End Suffering by Preventing Suffering: Spay/Neuter!


Volunteer at the S/N ClinicMany Americans would be shocked to know that just a few short hours south of Los Angeles, land of movie stars and sunshine, dogs live on the streets, scavenging due to starvation, dying of preventable diseases, and reproducing at a rapid rate due to a lack of spay/neuter resources.  The local Mexican pounds, or Perreras, fill up endlessly as a result.

“The percentage of animals [in the Perreras] that are either adopted or claimed by their owners is negligible,” Marlene Revelen, President of Animal Advocates of the United States (AAUS) says.  This means that most pets who enter the Perrera don’t make it out alive. Between January and June of 2012, 22,399 dogs were euthanized in seven Baja Perreras (Tijuana, Mexicali, Ensenada, San Quintin, Nogales, Saltillo, and San Luis Colorado).

While over 22,000 dogs euthanized in a seven-month period points to a staggering problem — there is hope. One of the most effective means of ending suffering in the Perreras is preventing pets from ending up there in the first place.

Every month, United Hope for Animals teams up with AAUS, 4 Paws, and other individual sponsors to support a spay and neuter clinic in Baja, California. The clinic travels to areas where people do not have the financial means to alter their pets, and in doing so provides this needed service as well as pet-care education.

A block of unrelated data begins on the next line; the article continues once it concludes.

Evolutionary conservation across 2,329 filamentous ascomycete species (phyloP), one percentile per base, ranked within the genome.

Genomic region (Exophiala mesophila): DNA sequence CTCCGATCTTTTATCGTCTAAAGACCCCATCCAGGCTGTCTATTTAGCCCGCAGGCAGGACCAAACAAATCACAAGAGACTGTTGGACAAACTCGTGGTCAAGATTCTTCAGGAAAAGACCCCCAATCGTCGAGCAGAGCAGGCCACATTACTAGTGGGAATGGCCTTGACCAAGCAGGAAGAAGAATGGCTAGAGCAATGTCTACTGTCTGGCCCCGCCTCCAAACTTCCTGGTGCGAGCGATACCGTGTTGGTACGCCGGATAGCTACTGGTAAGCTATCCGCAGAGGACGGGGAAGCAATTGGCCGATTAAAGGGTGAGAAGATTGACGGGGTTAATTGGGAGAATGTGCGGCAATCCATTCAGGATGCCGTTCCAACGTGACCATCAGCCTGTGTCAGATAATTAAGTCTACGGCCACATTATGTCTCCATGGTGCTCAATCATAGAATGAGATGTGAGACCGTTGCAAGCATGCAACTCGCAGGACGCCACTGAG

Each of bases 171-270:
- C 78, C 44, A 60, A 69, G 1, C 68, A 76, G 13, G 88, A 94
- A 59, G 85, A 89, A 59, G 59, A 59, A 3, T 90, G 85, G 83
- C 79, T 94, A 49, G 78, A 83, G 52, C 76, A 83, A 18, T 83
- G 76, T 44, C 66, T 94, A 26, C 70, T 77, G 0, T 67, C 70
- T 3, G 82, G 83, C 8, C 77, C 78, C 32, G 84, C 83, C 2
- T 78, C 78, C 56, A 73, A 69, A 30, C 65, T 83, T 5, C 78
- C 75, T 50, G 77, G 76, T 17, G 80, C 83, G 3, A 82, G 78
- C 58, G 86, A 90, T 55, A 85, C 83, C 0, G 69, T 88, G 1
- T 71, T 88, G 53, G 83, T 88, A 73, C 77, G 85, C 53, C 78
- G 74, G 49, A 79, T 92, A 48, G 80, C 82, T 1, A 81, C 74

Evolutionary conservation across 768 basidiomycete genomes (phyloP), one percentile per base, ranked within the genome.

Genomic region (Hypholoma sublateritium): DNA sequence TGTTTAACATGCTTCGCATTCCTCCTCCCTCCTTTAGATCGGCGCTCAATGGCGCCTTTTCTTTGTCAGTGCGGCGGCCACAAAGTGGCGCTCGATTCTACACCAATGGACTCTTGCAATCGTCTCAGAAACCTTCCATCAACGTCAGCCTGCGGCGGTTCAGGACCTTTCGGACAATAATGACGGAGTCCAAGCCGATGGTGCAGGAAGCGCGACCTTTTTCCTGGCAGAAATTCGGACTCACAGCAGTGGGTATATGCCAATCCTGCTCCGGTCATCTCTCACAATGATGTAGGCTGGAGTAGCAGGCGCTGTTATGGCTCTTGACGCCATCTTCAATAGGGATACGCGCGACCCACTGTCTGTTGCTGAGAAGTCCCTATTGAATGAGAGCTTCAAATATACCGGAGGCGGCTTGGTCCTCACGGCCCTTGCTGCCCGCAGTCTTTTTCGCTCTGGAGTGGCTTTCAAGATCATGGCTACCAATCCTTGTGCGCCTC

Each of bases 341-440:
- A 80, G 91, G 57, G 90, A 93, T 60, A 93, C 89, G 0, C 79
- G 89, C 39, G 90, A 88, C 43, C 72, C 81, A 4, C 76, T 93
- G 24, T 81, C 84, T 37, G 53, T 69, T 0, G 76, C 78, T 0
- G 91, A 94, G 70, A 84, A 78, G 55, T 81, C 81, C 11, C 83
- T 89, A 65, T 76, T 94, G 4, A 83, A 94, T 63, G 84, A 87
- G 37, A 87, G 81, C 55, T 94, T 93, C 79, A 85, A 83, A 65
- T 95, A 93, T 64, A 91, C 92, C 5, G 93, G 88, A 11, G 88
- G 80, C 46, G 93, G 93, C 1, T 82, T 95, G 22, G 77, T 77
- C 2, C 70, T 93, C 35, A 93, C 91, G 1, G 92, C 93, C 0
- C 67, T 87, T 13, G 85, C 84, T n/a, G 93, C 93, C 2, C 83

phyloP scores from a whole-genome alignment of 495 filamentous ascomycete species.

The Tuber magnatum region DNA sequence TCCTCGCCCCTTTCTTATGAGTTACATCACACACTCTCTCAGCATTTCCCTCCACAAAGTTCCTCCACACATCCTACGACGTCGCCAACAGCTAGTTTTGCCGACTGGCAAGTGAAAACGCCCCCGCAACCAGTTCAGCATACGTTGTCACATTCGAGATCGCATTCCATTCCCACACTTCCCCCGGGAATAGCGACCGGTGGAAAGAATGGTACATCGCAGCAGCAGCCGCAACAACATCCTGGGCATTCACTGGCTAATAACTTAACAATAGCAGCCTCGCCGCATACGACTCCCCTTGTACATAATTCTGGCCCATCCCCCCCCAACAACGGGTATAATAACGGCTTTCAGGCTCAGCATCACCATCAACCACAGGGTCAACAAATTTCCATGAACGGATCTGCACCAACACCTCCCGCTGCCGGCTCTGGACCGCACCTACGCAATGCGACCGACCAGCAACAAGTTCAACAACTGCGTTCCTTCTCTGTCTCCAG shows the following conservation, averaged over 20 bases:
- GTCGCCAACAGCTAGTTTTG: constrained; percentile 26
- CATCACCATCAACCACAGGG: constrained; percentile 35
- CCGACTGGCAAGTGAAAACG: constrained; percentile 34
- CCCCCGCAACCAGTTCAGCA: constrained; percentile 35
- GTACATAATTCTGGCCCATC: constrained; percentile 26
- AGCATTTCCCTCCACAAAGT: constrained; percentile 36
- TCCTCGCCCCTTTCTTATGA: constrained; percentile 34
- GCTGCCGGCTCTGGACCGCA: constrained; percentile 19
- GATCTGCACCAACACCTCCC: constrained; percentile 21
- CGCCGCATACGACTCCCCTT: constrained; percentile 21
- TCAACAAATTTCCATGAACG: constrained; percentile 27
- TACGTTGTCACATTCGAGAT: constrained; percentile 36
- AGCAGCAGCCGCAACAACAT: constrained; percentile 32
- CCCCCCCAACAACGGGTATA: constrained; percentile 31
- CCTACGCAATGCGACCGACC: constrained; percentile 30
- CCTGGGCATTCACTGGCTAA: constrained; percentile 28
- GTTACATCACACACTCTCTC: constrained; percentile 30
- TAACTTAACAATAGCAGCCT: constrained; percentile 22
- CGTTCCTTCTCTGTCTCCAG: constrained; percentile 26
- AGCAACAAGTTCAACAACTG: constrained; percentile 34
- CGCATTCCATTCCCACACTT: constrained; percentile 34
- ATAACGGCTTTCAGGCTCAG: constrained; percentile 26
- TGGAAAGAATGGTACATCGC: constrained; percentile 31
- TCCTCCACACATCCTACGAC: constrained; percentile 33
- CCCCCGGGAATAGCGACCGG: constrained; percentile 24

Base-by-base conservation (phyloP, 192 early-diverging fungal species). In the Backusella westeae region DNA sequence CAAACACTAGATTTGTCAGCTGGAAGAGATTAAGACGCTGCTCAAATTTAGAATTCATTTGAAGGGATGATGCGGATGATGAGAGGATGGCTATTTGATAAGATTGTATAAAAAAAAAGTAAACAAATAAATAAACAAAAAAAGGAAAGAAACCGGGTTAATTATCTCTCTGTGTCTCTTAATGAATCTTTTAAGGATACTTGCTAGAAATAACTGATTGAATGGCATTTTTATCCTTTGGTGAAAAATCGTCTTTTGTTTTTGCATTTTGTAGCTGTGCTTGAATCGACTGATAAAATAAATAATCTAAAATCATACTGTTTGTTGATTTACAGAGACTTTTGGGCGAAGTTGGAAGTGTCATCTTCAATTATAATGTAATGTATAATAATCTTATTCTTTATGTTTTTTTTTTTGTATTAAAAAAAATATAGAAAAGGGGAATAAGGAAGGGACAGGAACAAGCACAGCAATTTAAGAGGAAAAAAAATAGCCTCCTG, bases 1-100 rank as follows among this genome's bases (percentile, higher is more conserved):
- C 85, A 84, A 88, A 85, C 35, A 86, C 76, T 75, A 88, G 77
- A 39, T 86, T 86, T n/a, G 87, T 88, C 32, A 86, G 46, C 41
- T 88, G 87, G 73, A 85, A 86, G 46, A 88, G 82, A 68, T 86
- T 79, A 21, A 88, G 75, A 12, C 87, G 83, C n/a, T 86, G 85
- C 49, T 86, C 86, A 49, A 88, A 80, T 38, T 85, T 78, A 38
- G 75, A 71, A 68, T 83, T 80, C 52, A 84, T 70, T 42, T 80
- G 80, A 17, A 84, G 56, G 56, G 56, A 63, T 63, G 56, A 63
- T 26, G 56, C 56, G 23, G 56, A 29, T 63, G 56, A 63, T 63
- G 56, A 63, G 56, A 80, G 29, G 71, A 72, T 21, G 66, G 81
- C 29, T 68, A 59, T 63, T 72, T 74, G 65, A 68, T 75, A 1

Dogs after surgeryThe clinic team is made up of about 30 volunteers and three veterinarians, who devote a Saturday or Sunday from 9 am to about 6 pm, performing as many spay/neuters as possible.

Laura Sandoval of AAUS reports that there hasn’t been much need of advertising the clinic, as people share information with their friends and family. Dog and cat owners who could not otherwise afford to pay for the surgery line up each month, and often only have rope, wire, or shoe laces to leash their dogs, Sandoval said.

In March, the clinic team surpassed its goal of 80 procedures when a record number of 111 pets were altered: 77 dogs and 34 cats!

United Hope for Animals was able to sponsor 40 of these surgeries, thanks to generous donations to our Spay and Neuter Program.

We hope to continue our regular support and even expand it, increasing the number of animals we can help each month. For just a $20 donation, which goes toward anesthesia, sutures, and other medical supplies, you can sponsor the spay or neuter of one pet and prevent the suffering of thousands more.

With your help, there is hope. Please consider donating here!


Volunteer with puppyFamily after clinic